WOODWARD, J. The learned justice presiding at the trial charged the jury, and no one raised an objection, that both parties to the controversy conceded that the contract between the plaintiffs and defendants was not fully expressed in the letters and other documents in evidence. This being true, the defendants are not now in a position to urge error in the admission of evidence, the object of which was to bring before the jury the real contract between the parties. The evidence introduced by the plaintiffs, and which supplemented the written evidence, did not tend to vary a written contract; but it served to complete the contract as understood by the parties at the time, and such evidence was clearly competent. With this question out of the case, and it clearly has no place upon this appeal, if it is once conceded that the written evidence did not disclose the real contract, there are merely a number of questions of fact involved in the case;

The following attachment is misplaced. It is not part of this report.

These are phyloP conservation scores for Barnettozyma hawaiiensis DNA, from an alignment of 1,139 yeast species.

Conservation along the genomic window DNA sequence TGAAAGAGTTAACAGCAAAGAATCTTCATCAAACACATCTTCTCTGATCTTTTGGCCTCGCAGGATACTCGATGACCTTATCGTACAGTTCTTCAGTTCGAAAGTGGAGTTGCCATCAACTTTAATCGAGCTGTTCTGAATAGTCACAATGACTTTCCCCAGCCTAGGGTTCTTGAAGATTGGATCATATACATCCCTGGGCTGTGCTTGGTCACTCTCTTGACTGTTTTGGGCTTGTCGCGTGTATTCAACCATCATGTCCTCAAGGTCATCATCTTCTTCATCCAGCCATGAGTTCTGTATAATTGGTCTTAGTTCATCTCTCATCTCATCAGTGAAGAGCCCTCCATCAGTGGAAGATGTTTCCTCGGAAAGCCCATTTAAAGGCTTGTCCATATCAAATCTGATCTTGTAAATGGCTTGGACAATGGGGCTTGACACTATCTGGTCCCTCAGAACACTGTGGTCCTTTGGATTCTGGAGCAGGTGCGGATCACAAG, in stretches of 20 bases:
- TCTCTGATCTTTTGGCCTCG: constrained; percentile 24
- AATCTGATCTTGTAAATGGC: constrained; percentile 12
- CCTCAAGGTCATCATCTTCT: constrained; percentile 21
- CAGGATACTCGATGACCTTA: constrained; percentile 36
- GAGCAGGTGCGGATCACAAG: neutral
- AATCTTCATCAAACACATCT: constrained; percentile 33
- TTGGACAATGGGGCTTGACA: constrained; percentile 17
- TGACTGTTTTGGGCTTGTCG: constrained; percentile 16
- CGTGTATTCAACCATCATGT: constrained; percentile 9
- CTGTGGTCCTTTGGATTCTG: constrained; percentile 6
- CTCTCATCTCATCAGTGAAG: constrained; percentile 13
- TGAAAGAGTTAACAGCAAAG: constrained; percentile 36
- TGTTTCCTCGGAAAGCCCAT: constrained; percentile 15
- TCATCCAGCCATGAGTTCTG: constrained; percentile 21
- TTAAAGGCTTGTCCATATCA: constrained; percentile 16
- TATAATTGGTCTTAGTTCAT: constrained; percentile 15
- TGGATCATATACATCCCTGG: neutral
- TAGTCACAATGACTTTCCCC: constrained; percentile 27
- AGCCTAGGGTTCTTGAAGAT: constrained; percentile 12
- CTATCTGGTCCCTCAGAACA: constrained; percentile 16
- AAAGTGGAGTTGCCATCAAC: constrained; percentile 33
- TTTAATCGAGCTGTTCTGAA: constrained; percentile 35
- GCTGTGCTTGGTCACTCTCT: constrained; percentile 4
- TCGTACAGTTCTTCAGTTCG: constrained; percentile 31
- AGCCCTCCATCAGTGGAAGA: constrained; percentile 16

and 140 New York State Reporter and these, upon a conflict of evidence, have been determined by the jury in favor of the plaintiffs and against the defendants, and in such cases, in the absence of legal error, there is nothing for an appellate court to do but to affirm the judgment entered upon the verdict. This must be done in this case.